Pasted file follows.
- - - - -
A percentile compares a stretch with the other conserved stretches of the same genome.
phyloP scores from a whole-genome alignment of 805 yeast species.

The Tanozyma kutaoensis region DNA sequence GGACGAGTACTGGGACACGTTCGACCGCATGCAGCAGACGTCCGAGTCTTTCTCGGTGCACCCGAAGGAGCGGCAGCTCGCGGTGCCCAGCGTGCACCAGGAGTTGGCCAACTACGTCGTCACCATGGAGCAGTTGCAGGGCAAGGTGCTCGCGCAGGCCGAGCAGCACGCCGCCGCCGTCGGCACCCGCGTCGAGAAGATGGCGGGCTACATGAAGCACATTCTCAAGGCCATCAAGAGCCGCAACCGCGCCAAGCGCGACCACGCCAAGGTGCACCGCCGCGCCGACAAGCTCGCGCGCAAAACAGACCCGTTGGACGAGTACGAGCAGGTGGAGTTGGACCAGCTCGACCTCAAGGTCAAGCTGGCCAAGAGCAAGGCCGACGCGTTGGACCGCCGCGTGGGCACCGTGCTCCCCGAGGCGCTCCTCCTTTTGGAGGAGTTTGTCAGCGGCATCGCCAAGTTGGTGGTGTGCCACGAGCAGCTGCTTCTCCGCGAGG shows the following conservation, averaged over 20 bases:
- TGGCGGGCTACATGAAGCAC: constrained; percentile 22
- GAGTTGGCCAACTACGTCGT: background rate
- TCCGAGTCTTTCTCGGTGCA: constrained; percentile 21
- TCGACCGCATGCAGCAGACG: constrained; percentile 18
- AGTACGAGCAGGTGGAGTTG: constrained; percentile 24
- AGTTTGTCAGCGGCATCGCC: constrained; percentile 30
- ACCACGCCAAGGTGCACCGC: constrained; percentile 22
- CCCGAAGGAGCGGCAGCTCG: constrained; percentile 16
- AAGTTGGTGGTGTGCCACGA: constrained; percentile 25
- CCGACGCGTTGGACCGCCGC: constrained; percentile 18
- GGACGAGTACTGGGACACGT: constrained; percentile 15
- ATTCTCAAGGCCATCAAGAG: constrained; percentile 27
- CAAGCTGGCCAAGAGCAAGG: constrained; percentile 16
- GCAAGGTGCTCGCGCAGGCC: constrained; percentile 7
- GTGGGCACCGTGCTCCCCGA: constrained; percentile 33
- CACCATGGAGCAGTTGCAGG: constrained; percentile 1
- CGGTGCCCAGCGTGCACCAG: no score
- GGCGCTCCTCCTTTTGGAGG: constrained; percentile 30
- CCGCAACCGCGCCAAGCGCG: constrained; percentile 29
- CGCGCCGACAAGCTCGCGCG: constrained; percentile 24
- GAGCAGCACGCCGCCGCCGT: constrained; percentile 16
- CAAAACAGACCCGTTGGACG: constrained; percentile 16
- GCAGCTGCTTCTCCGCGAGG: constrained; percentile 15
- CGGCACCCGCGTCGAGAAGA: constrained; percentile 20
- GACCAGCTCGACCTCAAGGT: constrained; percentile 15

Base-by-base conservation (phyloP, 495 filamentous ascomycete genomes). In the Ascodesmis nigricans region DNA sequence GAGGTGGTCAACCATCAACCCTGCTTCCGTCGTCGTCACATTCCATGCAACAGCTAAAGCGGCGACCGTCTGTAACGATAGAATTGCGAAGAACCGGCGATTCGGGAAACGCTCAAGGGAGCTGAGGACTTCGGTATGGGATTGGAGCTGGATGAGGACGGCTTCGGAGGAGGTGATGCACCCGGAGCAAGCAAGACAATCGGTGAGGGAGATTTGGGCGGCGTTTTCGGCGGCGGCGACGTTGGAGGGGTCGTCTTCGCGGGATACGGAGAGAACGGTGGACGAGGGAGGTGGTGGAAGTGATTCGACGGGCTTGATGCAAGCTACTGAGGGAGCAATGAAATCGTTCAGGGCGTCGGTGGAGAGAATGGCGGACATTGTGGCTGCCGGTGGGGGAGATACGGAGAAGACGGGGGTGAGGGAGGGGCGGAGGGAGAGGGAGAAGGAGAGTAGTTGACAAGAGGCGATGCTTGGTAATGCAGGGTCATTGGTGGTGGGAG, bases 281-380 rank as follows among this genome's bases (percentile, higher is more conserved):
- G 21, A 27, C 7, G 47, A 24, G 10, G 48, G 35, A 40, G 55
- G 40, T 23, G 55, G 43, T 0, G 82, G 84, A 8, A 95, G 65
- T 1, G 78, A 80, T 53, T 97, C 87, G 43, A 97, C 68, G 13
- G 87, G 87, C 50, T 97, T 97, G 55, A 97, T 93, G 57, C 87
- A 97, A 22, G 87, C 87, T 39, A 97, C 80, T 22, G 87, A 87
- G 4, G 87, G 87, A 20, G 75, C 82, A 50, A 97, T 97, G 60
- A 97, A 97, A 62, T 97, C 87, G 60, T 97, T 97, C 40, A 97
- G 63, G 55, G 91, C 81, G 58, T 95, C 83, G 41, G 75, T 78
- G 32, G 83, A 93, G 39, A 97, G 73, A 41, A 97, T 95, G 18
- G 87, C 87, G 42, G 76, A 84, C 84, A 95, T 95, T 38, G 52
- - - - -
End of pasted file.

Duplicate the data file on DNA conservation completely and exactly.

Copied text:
A percentile compares a stretch with the other conserved stretches of the same genome.
phyloP scores from a whole-genome alignment of 805 yeast species.

The Tanozyma kutaoensis region DNA sequence GGACGAGTACTGGGACACGTTCGACCGCATGCAGCAGACGTCCGAGTCTTTCTCGGTGCACCCGAAGGAGCGGCAGCTCGCGGTGCCCAGCGTGCACCAGGAGTTGGCCAACTACGTCGTCACCATGGAGCAGTTGCAGGGCAAGGTGCTCGCGCAGGCCGAGCAGCACGCCGCCGCCGTCGGCACCCGCGTCGAGAAGATGGCGGGCTACATGAAGCACATTCTCAAGGCCATCAAGAGCCGCAACCGCGCCAAGCGCGACCACGCCAAGGTGCACCGCCGCGCCGACAAGCTCGCGCGCAAAACAGACCCGTTGGACGAGTACGAGCAGGTGGAGTTGGACCAGCTCGACCTCAAGGTCAAGCTGGCCAAGAGCAAGGCCGACGCGTTGGACCGCCGCGTGGGCACCGTGCTCCCCGAGGCGCTCCTCCTTTTGGAGGAGTTTGTCAGCGGCATCGCCAAGTTGGTGGTGTGCCACGAGCAGCTGCTTCTCCGCGAGG shows the following conservation, averaged over 20 bases:
- TGGCGGGCTACATGAAGCAC: constrained; percentile 22
- GAGTTGGCCAACTACGTCGT: background rate
- TCCGAGTCTTTCTCGGTGCA: constrained; percentile 21
- TCGACCGCATGCAGCAGACG: constrained; percentile 18
- AGTACGAGCAGGTGGAGTTG: constrained; percentile 24
- AGTTTGTCAGCGGCATCGCC: constrained; percentile 30
- ACCACGCCAAGGTGCACCGC: constrained; percentile 22
- CCCGAAGGAGCGGCAGCTCG: constrained; percentile 16
- AAGTTGGTGGTGTGCCACGA: constrained; percentile 25
- CCGACGCGTTGGACCGCCGC: constrained; percentile 18
- GGACGAGTACTGGGACACGT: constrained; percentile 15
- ATTCTCAAGGCCATCAAGAG: constrained; percentile 27
- CAAGCTGGCCAAGAGCAAGG: constrained; percentile 16
- GCAAGGTGCTCGCGCAGGCC: constrained; percentile 7
- GTGGGCACCGTGCTCCCCGA: constrained; percentile 33
- CACCATGGAGCAGTTGCAGG: constrained; percentile 1
- CGGTGCCCAGCGTGCACCAG: no score
- GGCGCTCCTCCTTTTGGAGG: constrained; percentile 30
- CCGCAACCGCGCCAAGCGCG: constrained; percentile 29
- CGCGCCGACAAGCTCGCGCG: constrained; percentile 24
- GAGCAGCACGCCGCCGCCGT: constrained; percentile 16
- CAAAACAGACCCGTTGGACG: constrained; percentile 16
- GCAGCTGCTTCTCCGCGAGG: constrained; percentile 15
- CGGCACCCGCGTCGAGAAGA: constrained; percentile 20
- GACCAGCTCGACCTCAAGGT: constrained; percentile 15

Base-by-base conservation (phyloP, 495 filamentous ascomycete genomes). In the Ascodesmis nigricans region DNA sequence GAGGTGGTCAACCATCAACCCTGCTTCCGTCGTCGTCACATTCCATGCAACAGCTAAAGCGGCGACCGTCTGTAACGATAGAATTGCGAAGAACCGGCGATTCGGGAAACGCTCAAGGGAGCTGAGGACTTCGGTATGGGATTGGAGCTGGATGAGGACGGCTTCGGAGGAGGTGATGCACCCGGAGCAAGCAAGACAATCGGTGAGGGAGATTTGGGCGGCGTTTTCGGCGGCGGCGACGTTGGAGGGGTCGTCTTCGCGGGATACGGAGAGAACGGTGGACGAGGGAGGTGGTGGAAGTGATTCGACGGGCTTGATGCAAGCTACTGAGGGAGCAATGAAATCGTTCAGGGCGTCGGTGGAGAGAATGGCGGACATTGTGGCTGCCGGTGGGGGAGATACGGAGAAGACGGGGGTGAGGGAGGGGCGGAGGGAGAGGGAGAAGGAGAGTAGTTGACAAGAGGCGATGCTTGGTAATGCAGGGTCATTGGTGGTGGGAG, bases 281-380 rank as follows among this genome's bases (percentile, higher is more conserved):
- G 21, A 27, C 7, G 47, A 24, G 10, G 48, G 35, A 40, G 55
- G 40, T 23, G 55, G 43, T 0, G 82, G 84, A 8, A 95, G 65
- T 1, G 78, A 80, T 53, T 97, C 87, G 43, A 97, C 68, G 13
- G 87, G 87, C 50, T 97, T 97, G 55, A 97, T 93, G 57, C 87
- A 97, A 22, G 87, C 87, T 39, A 97, C 80, T 22, G 87, A 87
- G 4, G 87, G 87, A 20, G 75, C 82, A 50, A 97, T 97, G 60
- A 97, A 97, A 62, T 97, C 87, G 60, T 97, T 97, C 40, A 97
- G 63, G 55, G 91, C 81, G 58, T 95, C 83, G 41, G 75, T 78
- G 32, G 83, A 93, G 39, A 97, G 73, A 41, A 97, T 95, G 18
- G 87, C 87, G 42, G 76, A 84, C 84, A 95, T 95, T 38, G 52